The title is a song from Little Shop of Horrors, a stage musical, then a film about a girl in a florist in downtown New York who dreams of a simple life in a Tract House of her own … don’t we all?  In this world we mostly feel that having a place of our own (even if its mortgaged to the hilt) is in some way a security for us, for ours and for their futures.  We feel safer if we own the place than if we rent it.  At the moment H2B and I rent.  We couldn’t honestly ask for more.  Our appartment is in a house, built in the second half of the 19th Century with an important staircase, an even more important front door and high ceilings, the park is green space without the effort of gardening, we have a tiny balcony and our young neighbours are unobtrusive (mostly).  The fêtes and celebrations at the Salle de Fête are fun to watch.  A little noise is a small price to pay for an atmosphere of vibrancy and fun when a birthday, a wedding or a Saints day is celebrated.   We also, in honesty, have the best of both worlds – we have a house in the US which at some stage we will sell and actually we own a small property south of Aurillac of which more later since it has been an epic saga to get to the point we are at.  It is a story all of its own – in fact it has felt like the Odyssey.

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But we do want to own a family house here.  Two Brains will retire and we will live out our lives here.  We want a little land so that we can raise sheep that we milk and make cheese from.  Ideally we would like a south facing slope for vines and certainly I will make compotes and other fruity delights from whatever any trees care to give us.  And clafoutis (I love that word and can’t resist a tenuous opportunity to include it just because I can) and other delights too.  And a potager.  I would like a couple of horses but that will depend on how much land we have – a wish list is just that for the wishing.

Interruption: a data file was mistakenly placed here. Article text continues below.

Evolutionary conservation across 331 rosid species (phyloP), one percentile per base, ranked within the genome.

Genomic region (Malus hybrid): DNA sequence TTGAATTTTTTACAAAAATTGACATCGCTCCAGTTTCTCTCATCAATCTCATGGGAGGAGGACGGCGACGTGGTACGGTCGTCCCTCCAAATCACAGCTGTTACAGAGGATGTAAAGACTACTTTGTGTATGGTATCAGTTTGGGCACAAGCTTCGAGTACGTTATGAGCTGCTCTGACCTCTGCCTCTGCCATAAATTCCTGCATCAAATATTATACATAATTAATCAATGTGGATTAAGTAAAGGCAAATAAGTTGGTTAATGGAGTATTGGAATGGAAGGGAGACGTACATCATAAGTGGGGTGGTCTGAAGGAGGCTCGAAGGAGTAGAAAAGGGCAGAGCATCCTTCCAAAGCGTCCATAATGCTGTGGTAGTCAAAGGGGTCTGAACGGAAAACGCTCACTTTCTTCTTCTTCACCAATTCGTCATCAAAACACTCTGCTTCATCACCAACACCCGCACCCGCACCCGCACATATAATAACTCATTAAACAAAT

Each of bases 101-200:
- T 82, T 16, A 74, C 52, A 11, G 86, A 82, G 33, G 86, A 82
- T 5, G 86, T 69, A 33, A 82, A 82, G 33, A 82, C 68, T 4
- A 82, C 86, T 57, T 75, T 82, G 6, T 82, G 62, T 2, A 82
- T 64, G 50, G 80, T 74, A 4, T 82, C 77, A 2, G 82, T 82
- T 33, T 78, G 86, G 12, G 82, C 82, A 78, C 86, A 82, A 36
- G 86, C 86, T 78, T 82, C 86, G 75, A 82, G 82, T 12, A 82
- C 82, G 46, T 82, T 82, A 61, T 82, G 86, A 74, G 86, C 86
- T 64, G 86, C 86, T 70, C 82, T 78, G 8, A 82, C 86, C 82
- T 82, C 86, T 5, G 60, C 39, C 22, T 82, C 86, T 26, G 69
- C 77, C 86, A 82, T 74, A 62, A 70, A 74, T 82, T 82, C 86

For our own reasons we are now in the throws of searching.  And it is an interesting experience.  Remember in a previous blog a lovely elderly fellow in Montboudif (birthplace of Pompidouwappydoo-ooooo) told me not to use Immobiiers because they are all crooks?  He has a point.  Actually I was in the business in the UK and was always at pains to let people know that I was NOT an Estate Agent.  Sadly the reputation of real estate agents the world over is pretty much akin to being a blood relation of Atilla the Hun.  However, we were not prepared for the bizarre fact that if you find a property on the internet here (and it is the way the vast majority of  people search for houses in the modern world), that you will not be able to locate it because the agent will disguise its location for fear that you will strike a deal privately behind his back.  We were equally not prepared for the fact that agents will claim rights to a property that they have simply plagiarised on the net without ever having seen it let alone been through its door.  So we could go to a notaire (the advice of a random Dutch fellow and his wife in our village one Sunday outside the bakery) but to be frank the three D’s (death, debt and divorce) which throw the properties the way of a notaire equally throw up other problems – in France  inheritance laws are complex and a town can sit with a decaying house for years in its centre whilst a notaire goes the legal route of tracking down its heirs.  Even when done, often you find that having fallen in love with a place the notaire must go through a rich and complex dance to ensure that all interested parties are satisfied that you can indeed buy the place.  And once sold to you – all your money transferred you can still wait for months whilst the previous owners (who didn’t actually know they owned the house) empty it of its contents.  Or not.  The strongest of hearts can fail when years of wrangling to even pass go are involved.